U.S. markets close in 4 hours 47 minutes

Public Joint-Stock Company "Human Stem Cells Institute"'s (MCX:ISKJ) Stock Is Going Strong: Is the Market Following Fundamentals?

Simply Wall St

Most readers would already be aware that Human Stem Cells Institute's (MCX:ISKJ) stock increased significantly by 128% over the past three months. Since the market usually pay for a company’s long-term fundamentals, we decided to study the company’s key performance indicators to see if they could be influencing the market. In this article, we decided to focus on Human Stem Cells Institute's ROE.

ROE or return on equity is a useful tool to assess how effectively a company can generate returns on the investment it received from its shareholders. In simpler terms, it measures the profitability of a company in relation to shareholder's equity.

View our latest analysis for Human Stem Cells Institute

How To Calculate Return On Equity?

Return on equity can be calculated by using the formula:

Return on Equity = Net Profit (from continuing operations) ÷ Shareholders' Equity

So, based on the above formula, the ROE for Human Stem Cells Institute is:

30% = ₽111m ÷ ₽371m (Based on the trailing twelve months to December 2019).

The 'return' refers to a company's earnings over the last year. That means that for every RUB1 worth of shareholders' equity, the company generated RUB0.30 in profit.

Why Is ROE Important For Earnings Growth?

Thus far, we have learnt that ROE measures how efficiently a company is generating its profits. We now need to evaluate how much profit the company reinvests or "retains" for future growth which then gives us an idea about the growth potential of the company. Assuming all else is equal, companies that have both a higher return on equity and higher profit retention are usually the ones that have a higher growth rate when compared to companies that don't have the same features.

Human Stem Cells Institute's Earnings Growth And 30% ROE

To begin with, Human Stem Cells Institute has a pretty high ROE which is interesting. Additionally, the company's ROE is higher compared to the industry average of 17% which is quite remarkable. So, the substantial 29% net income growth seen by Human Stem Cells Institute over the past five years isn't overly surprising.

We then compared Human Stem Cells Institute's net income growth with the industry and we're pleased to see that the company's growth figure is higher when compared with the industry which has a growth rate of 20% in the same period.

MISX:ISKJ Past Earnings Growth May 17th 2020

The basis for attaching value to a company is, to a great extent, tied to its earnings growth. The investor should try to establish if the expected growth or decline in earnings, whichever the case may be, is priced in. By doing so, they will have an idea if the stock is headed into clear blue waters or if swampy waters await. Is Human Stem Cells Institute fairly valued compared to other companies? These 3 valuation measures might help you decide.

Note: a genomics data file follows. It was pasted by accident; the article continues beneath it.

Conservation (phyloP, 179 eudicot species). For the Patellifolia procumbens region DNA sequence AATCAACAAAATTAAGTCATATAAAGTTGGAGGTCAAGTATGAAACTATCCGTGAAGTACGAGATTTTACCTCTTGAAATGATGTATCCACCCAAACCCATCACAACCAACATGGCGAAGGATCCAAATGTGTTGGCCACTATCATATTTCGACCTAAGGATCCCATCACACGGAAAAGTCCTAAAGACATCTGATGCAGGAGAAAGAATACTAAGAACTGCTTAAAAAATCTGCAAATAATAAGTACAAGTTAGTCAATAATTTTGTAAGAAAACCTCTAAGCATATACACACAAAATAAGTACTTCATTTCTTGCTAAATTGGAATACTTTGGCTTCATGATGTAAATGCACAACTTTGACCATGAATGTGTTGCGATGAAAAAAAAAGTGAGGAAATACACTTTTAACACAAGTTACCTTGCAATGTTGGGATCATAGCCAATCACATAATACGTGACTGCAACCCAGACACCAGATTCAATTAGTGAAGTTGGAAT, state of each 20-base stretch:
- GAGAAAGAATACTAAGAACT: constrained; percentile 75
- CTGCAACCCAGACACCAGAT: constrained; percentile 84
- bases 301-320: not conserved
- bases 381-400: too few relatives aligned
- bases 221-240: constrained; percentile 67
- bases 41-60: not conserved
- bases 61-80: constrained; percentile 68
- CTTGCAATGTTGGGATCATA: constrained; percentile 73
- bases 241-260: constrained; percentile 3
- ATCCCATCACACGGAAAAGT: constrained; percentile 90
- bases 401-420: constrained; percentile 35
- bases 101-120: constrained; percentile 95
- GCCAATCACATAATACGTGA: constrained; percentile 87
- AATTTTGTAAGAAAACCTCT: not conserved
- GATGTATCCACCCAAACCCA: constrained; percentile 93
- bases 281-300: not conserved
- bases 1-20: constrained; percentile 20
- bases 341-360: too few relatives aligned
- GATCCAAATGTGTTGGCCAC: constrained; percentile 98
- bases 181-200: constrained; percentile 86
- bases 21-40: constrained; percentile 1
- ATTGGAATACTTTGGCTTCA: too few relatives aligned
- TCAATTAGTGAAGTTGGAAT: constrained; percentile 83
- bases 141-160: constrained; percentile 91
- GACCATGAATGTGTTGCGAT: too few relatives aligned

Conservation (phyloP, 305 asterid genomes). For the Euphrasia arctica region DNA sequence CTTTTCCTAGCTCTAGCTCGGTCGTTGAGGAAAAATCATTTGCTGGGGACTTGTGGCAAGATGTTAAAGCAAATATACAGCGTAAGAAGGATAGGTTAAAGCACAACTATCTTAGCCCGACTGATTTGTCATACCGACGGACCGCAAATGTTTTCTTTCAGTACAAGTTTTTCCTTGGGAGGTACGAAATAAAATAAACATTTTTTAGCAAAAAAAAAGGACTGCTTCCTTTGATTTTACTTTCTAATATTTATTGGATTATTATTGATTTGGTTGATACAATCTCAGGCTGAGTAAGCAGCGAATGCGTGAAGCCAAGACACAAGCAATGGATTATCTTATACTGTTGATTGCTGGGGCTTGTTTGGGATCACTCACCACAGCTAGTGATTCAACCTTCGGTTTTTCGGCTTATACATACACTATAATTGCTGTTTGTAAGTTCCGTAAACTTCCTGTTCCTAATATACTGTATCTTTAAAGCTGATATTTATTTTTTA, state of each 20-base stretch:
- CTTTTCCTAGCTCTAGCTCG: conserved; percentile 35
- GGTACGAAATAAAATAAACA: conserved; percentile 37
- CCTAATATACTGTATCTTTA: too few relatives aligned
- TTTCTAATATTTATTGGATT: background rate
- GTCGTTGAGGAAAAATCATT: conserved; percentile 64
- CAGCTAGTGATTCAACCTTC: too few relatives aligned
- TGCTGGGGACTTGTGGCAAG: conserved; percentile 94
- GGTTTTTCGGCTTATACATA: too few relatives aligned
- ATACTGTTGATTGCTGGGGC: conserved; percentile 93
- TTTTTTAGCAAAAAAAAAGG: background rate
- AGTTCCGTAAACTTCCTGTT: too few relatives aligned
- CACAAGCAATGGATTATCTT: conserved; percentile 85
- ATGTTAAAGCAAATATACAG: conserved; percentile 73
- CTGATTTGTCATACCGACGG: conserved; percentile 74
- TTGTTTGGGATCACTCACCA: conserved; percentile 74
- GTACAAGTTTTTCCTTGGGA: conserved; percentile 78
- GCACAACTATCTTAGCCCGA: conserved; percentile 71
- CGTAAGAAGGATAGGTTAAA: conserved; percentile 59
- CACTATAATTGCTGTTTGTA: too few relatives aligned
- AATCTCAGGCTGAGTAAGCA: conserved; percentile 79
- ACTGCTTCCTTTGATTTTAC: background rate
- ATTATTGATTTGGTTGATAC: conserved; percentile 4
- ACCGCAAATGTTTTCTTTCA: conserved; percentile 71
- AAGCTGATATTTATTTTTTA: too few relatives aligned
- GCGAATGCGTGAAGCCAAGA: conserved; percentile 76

Is Human Stem Cells Institute Using Its Retained Earnings Effectively?

Human Stem Cells Institute doesn't pay any dividend currently which essentially means that it has been reinvesting all of its profits into the business. This definitely contributes to the high earnings growth number that we discussed above.

Conclusion

On the whole, we feel that Human Stem Cells Institute's performance has been quite good. In particular, it's great to see that the company is investing heavily into its business and along with a high rate of return, that has resulted in a sizeable growth in its earnings. If the company continues to grow its earnings the way it has, that could have a positive impact on its share price given how earnings per share influence long-term share prices. Not to forget, share price outcomes are also dependent on the potential risks a company may face. So it is important for investors to be aware of the risks involved in the business. Our risks dashboard would have the 4 risks we have identified for Human Stem Cells Institute.

If you spot an error that warrants correction, please contact the editor at editorial-team@simplywallst.com. This article by Simply Wall St is general in nature. It does not constitute a recommendation to buy or sell any stock, and does not take account of your objectives, or your financial situation. Simply Wall St has no position in the stocks mentioned.

We aim to bring you long-term focused research analysis driven by fundamental data. Note that our analysis may not factor in the latest price-sensitive company announcements or qualitative material. Thank you for reading.